Workplace Violence Training Requirements
Under the new law, employers have an obligation to provide employees with thorough training on workplace violence prevention. This involves initially educating staff when the violence prevention plan is introduced and subsequently on an annual basis. The areas that this training must cover include:
“(A) An overview of the plan, information on how you can get a copy of it at no cost, and education on how you can participate in developing and implementing the pan.
(B) Knowledge about definitions and requirements in the new law.
(C) A clear understanding of how to report workplace violence or concerns to the employer or law enforcement without fear of punishment or retaliation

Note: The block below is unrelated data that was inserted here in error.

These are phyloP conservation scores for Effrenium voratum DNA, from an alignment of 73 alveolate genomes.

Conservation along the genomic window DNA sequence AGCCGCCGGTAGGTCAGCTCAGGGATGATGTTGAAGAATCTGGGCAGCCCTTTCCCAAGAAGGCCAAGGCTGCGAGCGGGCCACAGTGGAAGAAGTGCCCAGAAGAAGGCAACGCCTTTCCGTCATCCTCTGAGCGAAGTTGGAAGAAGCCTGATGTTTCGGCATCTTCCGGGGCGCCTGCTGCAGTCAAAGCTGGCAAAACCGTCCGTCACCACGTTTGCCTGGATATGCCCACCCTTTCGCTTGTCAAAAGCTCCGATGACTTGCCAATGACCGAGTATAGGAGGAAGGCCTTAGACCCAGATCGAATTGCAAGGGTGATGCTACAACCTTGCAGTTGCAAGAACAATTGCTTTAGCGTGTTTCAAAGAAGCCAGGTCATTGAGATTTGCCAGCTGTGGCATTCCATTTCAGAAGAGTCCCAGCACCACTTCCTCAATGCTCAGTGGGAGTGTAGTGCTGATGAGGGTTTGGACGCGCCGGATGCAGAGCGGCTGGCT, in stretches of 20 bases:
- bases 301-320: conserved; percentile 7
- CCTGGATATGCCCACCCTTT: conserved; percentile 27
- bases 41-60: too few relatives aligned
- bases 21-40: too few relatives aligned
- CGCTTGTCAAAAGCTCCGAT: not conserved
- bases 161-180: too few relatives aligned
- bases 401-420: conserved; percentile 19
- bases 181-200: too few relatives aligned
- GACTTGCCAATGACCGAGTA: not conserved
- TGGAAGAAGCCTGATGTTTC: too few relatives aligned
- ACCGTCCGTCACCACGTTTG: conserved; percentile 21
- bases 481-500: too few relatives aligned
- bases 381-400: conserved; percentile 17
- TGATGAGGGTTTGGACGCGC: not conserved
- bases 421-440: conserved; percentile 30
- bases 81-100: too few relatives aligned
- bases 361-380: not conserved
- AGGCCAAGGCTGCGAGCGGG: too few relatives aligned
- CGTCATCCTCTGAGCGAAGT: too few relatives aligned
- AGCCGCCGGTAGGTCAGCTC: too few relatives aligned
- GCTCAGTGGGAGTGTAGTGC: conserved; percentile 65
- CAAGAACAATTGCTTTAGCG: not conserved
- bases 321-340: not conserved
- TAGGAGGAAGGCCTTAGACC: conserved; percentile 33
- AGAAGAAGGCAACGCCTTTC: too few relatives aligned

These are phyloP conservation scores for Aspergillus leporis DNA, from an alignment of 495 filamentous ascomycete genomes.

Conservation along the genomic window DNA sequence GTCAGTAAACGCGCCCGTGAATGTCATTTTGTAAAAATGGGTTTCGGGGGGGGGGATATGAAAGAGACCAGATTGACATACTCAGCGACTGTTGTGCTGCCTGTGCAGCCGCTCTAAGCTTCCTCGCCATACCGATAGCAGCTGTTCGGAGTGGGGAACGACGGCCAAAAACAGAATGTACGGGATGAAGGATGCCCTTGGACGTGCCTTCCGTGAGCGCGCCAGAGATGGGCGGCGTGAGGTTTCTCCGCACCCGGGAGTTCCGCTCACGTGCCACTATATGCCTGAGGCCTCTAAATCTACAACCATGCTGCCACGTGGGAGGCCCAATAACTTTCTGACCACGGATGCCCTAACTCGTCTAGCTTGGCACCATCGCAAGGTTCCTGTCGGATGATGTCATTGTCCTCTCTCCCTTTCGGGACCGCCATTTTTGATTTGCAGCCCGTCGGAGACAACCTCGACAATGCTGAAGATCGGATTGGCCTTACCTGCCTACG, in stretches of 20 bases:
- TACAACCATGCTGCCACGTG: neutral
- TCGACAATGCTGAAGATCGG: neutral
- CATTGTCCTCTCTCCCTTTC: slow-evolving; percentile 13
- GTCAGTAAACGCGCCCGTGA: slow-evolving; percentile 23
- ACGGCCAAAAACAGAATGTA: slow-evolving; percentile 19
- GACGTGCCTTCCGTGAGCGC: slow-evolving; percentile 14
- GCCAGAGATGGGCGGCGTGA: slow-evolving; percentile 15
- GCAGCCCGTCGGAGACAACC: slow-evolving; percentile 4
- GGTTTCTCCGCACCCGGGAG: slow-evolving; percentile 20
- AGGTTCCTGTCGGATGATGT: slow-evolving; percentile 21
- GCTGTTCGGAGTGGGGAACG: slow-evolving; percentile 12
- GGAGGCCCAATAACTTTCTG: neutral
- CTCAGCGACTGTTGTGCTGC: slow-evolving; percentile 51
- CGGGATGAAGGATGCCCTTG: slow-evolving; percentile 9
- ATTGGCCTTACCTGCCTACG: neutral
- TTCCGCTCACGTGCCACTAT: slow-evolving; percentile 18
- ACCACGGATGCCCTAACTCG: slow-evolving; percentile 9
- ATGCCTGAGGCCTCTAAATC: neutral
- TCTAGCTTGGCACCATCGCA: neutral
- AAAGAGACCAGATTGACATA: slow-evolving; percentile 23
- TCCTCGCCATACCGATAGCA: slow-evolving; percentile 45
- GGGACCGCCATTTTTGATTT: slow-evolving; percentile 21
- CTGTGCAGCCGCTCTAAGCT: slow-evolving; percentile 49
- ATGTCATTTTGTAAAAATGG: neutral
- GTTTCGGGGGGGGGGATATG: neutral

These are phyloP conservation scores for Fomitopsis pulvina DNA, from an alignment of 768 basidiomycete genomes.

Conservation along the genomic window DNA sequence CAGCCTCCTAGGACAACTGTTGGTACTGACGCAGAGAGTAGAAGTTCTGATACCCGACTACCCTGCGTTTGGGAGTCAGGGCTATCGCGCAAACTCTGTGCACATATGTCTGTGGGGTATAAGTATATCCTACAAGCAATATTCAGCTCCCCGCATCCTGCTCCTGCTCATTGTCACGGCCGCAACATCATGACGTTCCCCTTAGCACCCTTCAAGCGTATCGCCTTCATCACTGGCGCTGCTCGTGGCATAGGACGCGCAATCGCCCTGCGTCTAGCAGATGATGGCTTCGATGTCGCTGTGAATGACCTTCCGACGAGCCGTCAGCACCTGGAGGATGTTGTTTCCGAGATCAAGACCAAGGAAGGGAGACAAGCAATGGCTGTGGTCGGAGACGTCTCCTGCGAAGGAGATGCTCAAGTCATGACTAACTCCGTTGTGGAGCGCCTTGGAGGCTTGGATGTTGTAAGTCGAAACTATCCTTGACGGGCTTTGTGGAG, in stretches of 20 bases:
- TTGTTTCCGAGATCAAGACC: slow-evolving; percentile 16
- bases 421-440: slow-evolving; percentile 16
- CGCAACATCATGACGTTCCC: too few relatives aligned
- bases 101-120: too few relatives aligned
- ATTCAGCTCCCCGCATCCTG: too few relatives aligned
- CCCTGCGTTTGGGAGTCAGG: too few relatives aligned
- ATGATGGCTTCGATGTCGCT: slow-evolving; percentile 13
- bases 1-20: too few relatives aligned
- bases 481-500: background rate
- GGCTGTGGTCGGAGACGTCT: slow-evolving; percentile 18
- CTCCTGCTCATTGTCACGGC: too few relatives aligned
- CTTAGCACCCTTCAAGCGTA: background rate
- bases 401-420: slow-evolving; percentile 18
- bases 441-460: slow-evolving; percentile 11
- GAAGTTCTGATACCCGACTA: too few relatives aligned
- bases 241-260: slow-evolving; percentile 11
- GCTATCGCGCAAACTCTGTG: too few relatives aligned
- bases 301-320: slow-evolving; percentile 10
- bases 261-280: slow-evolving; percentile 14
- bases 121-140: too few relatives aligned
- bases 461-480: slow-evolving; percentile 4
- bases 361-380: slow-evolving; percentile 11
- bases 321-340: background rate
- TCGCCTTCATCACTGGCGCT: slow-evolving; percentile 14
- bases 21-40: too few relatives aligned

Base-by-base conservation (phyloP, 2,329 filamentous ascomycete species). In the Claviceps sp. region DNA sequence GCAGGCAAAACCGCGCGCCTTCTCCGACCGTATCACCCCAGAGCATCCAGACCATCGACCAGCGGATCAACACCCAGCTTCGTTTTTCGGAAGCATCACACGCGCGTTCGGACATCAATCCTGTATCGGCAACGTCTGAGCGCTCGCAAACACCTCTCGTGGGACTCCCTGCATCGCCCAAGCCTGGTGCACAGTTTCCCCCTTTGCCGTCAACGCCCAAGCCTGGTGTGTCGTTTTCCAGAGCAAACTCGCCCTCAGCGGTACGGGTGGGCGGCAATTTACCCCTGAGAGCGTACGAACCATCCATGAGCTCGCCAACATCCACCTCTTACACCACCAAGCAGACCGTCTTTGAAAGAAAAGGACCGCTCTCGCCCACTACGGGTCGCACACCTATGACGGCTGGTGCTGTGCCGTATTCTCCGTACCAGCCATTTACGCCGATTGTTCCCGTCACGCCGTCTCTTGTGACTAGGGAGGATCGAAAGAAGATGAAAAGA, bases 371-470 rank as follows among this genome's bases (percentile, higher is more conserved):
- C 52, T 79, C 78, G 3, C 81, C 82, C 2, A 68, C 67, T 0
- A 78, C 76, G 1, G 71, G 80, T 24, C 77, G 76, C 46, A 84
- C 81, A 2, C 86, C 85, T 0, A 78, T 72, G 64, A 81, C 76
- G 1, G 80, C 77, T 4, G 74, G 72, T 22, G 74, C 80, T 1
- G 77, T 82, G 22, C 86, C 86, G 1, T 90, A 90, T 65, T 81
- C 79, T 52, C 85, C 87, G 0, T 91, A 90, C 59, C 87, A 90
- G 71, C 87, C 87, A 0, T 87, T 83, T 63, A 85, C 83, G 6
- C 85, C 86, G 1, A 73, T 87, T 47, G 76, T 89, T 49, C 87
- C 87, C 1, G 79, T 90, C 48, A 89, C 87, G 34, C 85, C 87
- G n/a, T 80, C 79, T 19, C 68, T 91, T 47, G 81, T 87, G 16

(D) Knowledge of potential workplace violence hazards particular to employee roles, corrective measures put in place by the employer to improve safety, the process for seeking help to prevent or handle violent situations, and strategies that lessen the chance of physical injury.
(E) Knowledge regarding the violent incident log and how to obtain copies “of records required by paragraphs (1) to (3), inclusive, of subdivision (f).”
(F) An interactive question and answer session with a knowledgeable person about the employer’s plan.”
By understanding the expectations placed on employers through the new law, you will gain a comprehensive understanding of your rights when it comes to workplace violence. This awareness empowers you to actively participate in and stand up for your safety at work. If you have any questions or need help dealing with a workplace incident, don’t hesitate to contact our employment law attorneys in San Diego today to schedule a free consultation.